Because of normal physiologic changes in the heart and lungs during pregnancy, a pregnant woman who contracts influenza is at a greater risk for complications, hospitalization, and death.29 Infection with influenza also places pregnant women at higher risk of premature labor and delivery. For these reasons, any woman who is pregnant during influenza season should receive the inactivated influenza vaccination regardless of pregnancy trimester.24 Pregnant women should not receive the live attenuated influenza vaccine, which is administered via nasal spray, because of the theoretical harm to the fetus of a live-virus vaccination.28


Swine influenza or "swine flu" is an influenza virus that causes illness in pigs. Although humans are not usually affected by these viruses, variant viruses have occasionally spread to humans, causing limited disease. Prior to 2009, the CDC recorded infection with these variant strains in approximately 1 person every 1 to 2 years.30 In 2009, a strain of variant swine flu (H1N1) emerged that not only caused illness in humans but was also easily transmissible among humans. This led to a pandemic; from April 2009 to April 2010, the CDC reported mid-level estimates of 61 million H1N1 cases, 274 000 hospitalizations, and 12 470 deaths.31 Since 2009, the seasonal influenza vaccine includes H1N1 and other similar swine influenza variants.30


Vaccinations for travel

International travel presents additional considerations for healthcare providers and pregnant women. There are multiple areas of the world where vaccine-preventable diseases are prevalent. In many of these areas, the prevalent diseases are not common or do not exist in the United States and travelers must be vaccinated before taking a trip. While pregnancy is a precaution against giving some pretravel vaccinations, the CDC recommends vaccination if the risk of exposure outweighs the potential risks of the vaccine. Vaccinations for Japanese encephalitis, meningococcal meningitis (the conjugate vaccine is preferred over the polysaccharide), inactivated polio, rabies, and typhoid (the polysaccharide is preferred to the live attenuated vaccine) should all be given with caution to pregnant women. However, if a woman is traveling to an area with high incidence of these diseases and exposure is likely, the CDC suggests that the benefit of vaccine administration outweighs the potential risks.32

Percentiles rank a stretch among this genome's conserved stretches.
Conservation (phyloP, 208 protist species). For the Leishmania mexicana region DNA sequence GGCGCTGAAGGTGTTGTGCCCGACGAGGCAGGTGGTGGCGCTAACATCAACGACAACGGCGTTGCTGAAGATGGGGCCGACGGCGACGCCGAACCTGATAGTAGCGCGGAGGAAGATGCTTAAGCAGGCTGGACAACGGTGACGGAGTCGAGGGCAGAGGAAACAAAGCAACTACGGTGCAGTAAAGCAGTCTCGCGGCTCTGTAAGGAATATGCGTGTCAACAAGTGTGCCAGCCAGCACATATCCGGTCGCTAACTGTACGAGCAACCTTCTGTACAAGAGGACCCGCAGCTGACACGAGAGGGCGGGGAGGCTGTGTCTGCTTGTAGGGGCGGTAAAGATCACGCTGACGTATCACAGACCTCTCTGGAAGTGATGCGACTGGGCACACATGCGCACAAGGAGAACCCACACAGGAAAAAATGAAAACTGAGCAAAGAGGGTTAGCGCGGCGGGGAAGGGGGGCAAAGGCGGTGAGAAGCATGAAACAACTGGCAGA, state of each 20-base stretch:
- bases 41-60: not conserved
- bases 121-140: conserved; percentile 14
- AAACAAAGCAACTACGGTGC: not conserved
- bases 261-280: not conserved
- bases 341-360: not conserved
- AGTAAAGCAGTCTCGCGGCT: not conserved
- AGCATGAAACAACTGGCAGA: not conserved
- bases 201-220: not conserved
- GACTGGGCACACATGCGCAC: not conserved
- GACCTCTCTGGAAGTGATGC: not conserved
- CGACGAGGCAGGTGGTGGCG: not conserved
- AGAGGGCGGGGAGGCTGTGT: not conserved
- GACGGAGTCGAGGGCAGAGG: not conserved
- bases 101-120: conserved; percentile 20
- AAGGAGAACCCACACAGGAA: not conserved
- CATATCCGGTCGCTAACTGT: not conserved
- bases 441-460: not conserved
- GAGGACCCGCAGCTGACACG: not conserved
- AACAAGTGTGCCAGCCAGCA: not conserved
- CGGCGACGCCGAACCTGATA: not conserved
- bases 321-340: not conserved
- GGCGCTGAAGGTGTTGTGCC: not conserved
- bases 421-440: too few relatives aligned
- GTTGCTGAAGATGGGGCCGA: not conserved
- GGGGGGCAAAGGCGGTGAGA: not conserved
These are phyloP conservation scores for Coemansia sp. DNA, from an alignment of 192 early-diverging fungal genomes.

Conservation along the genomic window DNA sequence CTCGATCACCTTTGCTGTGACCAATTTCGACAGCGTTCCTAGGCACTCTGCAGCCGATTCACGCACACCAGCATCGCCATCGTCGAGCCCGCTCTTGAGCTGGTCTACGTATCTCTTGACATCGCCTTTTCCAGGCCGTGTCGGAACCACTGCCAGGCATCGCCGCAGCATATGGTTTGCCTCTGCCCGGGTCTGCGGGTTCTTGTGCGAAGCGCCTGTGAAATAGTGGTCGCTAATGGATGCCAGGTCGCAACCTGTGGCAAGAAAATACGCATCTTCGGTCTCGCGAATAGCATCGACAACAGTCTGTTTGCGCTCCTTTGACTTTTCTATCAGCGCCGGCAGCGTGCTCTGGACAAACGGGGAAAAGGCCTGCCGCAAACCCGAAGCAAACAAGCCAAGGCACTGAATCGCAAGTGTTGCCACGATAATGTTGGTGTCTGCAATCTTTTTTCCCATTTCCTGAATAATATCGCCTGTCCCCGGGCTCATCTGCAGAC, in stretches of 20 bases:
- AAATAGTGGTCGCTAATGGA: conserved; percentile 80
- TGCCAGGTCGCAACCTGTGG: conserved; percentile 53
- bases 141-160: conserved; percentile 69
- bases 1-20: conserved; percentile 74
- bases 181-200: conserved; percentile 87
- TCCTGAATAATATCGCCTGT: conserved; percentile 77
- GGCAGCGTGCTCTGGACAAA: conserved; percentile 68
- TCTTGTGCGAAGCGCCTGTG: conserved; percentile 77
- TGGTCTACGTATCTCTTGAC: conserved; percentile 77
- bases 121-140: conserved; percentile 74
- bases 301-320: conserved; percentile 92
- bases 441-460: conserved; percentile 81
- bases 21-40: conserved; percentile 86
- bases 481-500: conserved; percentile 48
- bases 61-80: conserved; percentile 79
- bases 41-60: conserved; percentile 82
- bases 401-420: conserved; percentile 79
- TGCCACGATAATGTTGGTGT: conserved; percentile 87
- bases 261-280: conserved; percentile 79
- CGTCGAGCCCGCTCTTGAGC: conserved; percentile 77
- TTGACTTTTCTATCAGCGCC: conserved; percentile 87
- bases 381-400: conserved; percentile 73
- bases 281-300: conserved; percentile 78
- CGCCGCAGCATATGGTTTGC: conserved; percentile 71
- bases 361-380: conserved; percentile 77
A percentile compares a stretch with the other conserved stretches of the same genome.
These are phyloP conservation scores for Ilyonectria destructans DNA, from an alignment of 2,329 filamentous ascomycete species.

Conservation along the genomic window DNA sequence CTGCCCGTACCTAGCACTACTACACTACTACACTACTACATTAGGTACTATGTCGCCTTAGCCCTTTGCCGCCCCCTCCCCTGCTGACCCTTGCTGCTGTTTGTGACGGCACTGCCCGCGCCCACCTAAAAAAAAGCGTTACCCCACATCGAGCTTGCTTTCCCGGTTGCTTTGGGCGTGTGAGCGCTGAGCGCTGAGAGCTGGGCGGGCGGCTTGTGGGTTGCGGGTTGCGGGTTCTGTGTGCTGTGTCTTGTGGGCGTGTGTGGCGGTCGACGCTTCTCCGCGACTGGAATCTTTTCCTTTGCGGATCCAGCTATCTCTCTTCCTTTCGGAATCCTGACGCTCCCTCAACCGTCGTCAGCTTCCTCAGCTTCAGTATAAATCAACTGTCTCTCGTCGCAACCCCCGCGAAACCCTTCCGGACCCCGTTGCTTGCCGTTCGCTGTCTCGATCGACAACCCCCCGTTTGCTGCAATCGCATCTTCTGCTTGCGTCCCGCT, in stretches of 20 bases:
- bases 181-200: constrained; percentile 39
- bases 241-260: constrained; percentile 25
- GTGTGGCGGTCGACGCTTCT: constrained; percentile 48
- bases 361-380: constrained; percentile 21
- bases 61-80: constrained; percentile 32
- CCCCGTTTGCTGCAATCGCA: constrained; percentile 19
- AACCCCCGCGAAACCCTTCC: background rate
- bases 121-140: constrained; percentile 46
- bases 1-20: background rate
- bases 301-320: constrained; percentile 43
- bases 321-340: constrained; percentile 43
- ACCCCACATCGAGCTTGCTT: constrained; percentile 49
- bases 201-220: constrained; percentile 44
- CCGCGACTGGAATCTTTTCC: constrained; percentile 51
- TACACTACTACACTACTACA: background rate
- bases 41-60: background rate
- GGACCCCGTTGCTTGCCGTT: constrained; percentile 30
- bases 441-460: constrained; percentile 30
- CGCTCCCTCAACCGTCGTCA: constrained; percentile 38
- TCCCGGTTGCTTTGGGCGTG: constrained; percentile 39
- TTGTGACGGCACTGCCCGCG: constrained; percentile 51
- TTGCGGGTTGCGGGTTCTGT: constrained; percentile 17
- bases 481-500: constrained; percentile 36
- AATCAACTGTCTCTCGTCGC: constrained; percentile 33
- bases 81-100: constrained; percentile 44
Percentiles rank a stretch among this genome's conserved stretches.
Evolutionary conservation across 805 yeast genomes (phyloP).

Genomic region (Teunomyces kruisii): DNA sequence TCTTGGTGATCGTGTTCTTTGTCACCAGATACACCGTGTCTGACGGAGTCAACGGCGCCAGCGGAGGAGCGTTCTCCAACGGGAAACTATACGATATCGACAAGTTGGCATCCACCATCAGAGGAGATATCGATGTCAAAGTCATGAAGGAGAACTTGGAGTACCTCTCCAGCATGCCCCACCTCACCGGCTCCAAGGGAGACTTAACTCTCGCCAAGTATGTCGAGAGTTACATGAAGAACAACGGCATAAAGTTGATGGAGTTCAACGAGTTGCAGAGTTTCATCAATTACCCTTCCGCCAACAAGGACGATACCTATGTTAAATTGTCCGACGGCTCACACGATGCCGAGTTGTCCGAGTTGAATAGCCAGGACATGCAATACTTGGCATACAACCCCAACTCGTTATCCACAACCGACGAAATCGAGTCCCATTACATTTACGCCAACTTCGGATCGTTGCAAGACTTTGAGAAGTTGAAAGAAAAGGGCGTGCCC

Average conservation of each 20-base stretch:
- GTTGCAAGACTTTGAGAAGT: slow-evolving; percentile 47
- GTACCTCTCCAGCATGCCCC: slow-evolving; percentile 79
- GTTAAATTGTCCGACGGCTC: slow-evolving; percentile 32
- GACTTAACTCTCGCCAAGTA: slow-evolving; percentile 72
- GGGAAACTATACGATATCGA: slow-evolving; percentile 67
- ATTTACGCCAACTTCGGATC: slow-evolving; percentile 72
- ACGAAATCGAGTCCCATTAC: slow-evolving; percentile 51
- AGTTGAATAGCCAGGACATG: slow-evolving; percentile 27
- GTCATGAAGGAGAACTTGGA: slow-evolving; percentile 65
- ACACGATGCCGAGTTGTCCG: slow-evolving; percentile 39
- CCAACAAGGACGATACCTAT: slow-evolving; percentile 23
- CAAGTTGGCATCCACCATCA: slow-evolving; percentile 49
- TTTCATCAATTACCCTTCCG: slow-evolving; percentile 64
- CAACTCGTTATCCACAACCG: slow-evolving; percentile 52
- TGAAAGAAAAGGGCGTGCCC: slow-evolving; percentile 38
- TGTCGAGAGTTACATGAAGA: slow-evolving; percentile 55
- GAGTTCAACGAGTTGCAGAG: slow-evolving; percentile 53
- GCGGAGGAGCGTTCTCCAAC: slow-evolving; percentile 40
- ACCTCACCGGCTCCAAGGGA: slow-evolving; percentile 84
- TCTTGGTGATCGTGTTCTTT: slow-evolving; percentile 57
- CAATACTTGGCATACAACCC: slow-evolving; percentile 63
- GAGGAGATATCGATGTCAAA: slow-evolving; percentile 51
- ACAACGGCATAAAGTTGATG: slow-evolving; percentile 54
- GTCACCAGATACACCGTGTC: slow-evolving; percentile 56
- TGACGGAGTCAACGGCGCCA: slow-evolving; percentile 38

The yellow fever vaccination requires that a risk-benefit analysis be made on a case-by-case basis. In some instances, the risk of vaccination outweighs that of exposure to yellow fever; in these cases, a pregnant woman may be issued a medical waiver, allowing her to travel without receiving the vaccination. If the risk of exposure to yellow fever is greater than the risk of vaccination, the vaccination may be administered.32


Some travel locations may require vaccination against tuberculosis, MMR, or varicella. These vaccinations are contraindicated in pregnant women because of the risks to the fetus. A pregnant woman should delay travel until after delivery rather than receiving these vaccines.32 Women considering travel to countries that require vaccinations should be referred to a healthcare professional familiar with these vaccinations and with international travel.



Parents and pregnant women refuse vaccinations for religious or political reasons as a result of concerns over the safety of vaccines and their ingredients. Some of the most common concerns related to vaccines have been dispelled with scientific research. Despite the evidence base supporting the safety and efficacy of vaccination, the rates of nonvaccination and of requests for alternate vaccination scheduling continue to rise. To discuss vaccine safety with parents and pregnant women, it is vital that healthcare providers be familiar with some of the more common concerns parents may present, and should explain the evidence refuting these concerns.


In August 2011, the Institute of Medicine released a consensus report titled "Adverse Effects of Vaccines: Evidence and Causality."33 This report focused on 8 vaccinations-varicella zoster, influenza (except 2009 H1N1), hepatitis B, human papilloma virus, MMR, hepatitis A, meningococcal, and those containing tetanus-with a focus on the casual relationship between these vaccines and adverse events. This meta-analysis established that while there are links between MMR, varicella zoster, influenza, hepatitis B, meningococcal, and tetanus-containing vaccines and anaphylaxis, this is a rare occurrence. The meta-analysis found no demonstrable link between any of the vaccinations and either autism or asthma.33 The analysis concluded that vaccines cause or are associated with few health problems. Common adverse events of vaccination include injection site reactions or localized pain, fever, and malaise, which are mild and self-limiting.